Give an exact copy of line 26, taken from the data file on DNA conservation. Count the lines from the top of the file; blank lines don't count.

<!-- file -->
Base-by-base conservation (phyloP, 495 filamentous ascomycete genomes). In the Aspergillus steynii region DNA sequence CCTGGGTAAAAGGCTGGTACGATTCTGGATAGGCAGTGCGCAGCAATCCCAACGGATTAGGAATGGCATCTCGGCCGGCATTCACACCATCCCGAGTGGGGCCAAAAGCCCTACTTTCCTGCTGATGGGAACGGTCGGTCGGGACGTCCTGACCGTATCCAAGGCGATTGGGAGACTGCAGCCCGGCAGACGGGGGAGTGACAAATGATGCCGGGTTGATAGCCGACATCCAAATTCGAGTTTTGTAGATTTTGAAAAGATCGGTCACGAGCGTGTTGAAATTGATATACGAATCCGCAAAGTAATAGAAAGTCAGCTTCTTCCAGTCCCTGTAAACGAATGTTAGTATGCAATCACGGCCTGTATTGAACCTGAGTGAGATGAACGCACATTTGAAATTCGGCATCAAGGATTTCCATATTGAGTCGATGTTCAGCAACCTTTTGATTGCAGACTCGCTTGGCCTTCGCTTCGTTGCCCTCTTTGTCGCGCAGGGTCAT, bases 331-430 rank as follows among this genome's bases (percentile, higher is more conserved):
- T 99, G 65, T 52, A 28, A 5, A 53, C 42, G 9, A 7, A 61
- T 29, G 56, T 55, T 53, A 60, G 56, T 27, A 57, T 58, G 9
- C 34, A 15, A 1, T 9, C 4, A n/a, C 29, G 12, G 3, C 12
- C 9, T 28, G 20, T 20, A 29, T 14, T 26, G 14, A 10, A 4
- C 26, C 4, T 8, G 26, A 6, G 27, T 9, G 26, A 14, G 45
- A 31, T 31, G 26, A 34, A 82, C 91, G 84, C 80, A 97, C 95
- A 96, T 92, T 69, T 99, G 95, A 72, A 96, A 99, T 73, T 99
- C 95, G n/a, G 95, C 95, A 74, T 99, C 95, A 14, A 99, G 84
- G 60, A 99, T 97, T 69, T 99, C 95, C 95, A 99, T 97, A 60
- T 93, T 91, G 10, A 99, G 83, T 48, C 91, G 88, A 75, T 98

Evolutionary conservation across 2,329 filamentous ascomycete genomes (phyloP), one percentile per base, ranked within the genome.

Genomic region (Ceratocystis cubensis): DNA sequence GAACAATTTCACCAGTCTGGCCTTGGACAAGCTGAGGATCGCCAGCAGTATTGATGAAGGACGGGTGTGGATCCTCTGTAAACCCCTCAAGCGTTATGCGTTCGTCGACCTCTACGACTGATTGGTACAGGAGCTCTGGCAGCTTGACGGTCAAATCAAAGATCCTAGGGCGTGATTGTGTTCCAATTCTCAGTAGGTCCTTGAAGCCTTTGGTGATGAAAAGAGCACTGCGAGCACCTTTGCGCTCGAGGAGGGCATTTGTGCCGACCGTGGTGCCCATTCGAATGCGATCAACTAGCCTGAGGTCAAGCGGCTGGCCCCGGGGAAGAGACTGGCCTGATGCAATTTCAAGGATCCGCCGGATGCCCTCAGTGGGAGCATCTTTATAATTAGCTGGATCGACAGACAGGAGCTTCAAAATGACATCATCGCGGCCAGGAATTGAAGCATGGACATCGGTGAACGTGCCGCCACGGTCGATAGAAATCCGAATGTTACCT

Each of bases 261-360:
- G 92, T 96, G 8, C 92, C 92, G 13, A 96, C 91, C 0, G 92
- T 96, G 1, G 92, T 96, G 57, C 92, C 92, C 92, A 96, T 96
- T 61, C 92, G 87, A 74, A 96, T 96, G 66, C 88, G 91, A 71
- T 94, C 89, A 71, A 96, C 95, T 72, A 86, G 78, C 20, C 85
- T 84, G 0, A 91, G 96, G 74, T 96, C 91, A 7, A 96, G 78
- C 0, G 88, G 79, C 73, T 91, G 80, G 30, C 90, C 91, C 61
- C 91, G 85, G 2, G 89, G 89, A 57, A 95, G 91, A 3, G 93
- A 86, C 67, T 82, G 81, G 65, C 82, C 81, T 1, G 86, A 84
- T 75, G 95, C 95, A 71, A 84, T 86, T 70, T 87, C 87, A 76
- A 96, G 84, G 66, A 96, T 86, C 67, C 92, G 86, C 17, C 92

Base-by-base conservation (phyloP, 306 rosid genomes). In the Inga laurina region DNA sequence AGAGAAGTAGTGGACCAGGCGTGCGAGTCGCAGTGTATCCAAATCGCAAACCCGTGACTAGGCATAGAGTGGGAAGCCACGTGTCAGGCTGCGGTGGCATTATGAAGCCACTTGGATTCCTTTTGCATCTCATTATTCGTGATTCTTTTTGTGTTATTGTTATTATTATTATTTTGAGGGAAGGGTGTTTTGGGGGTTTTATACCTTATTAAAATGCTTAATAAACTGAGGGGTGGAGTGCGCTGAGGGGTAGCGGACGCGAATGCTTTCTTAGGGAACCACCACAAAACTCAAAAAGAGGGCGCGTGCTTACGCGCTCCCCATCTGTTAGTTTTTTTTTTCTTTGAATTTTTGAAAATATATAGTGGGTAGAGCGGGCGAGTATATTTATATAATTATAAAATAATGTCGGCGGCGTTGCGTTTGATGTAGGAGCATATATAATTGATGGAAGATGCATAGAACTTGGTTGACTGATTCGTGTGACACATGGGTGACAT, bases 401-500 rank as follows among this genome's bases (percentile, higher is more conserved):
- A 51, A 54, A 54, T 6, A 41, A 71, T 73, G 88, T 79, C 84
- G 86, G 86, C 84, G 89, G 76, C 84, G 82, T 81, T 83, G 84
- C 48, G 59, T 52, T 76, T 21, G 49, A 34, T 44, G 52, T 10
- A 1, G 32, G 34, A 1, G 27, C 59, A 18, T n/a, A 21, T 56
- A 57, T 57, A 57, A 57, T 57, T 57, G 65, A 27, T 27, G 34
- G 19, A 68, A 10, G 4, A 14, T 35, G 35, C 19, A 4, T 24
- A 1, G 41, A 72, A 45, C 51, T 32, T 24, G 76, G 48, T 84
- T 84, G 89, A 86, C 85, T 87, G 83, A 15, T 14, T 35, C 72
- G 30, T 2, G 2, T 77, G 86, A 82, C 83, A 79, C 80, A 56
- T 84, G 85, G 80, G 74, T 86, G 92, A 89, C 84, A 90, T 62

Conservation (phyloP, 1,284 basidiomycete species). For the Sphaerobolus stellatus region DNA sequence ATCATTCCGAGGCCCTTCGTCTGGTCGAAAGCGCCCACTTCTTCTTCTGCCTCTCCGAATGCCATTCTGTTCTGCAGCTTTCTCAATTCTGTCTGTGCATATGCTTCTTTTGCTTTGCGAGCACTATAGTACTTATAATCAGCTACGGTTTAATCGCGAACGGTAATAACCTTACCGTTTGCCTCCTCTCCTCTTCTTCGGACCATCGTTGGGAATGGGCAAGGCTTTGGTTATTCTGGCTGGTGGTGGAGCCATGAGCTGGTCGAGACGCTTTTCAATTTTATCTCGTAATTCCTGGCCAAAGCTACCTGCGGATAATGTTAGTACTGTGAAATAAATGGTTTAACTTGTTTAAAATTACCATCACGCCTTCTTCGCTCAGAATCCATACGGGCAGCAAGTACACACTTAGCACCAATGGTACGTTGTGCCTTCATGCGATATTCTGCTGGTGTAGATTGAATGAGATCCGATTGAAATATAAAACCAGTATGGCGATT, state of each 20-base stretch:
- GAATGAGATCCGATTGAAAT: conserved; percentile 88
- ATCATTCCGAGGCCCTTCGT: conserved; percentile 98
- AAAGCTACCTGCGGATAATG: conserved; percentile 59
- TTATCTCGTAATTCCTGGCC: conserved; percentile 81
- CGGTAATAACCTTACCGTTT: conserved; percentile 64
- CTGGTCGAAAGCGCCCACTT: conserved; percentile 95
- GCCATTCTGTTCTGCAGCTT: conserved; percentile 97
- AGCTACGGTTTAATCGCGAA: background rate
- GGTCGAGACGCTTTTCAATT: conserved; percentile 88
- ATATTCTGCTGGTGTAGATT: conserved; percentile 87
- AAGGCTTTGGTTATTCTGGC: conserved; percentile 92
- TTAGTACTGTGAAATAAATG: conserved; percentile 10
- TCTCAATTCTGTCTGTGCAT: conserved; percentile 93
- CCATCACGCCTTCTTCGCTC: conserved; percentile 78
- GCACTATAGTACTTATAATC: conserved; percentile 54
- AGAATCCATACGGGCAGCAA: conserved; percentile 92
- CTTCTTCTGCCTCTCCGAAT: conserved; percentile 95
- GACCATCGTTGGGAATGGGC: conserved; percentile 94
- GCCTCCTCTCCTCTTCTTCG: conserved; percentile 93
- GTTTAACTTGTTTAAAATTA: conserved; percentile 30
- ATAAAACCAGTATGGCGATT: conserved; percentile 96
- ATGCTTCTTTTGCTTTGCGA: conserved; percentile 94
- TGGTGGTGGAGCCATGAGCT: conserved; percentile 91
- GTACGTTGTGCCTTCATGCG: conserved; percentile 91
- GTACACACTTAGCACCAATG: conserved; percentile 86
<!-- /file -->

- A 51, A 54, A 54, T 6, A 41, A 71, T 73, G 88, T 79, C 84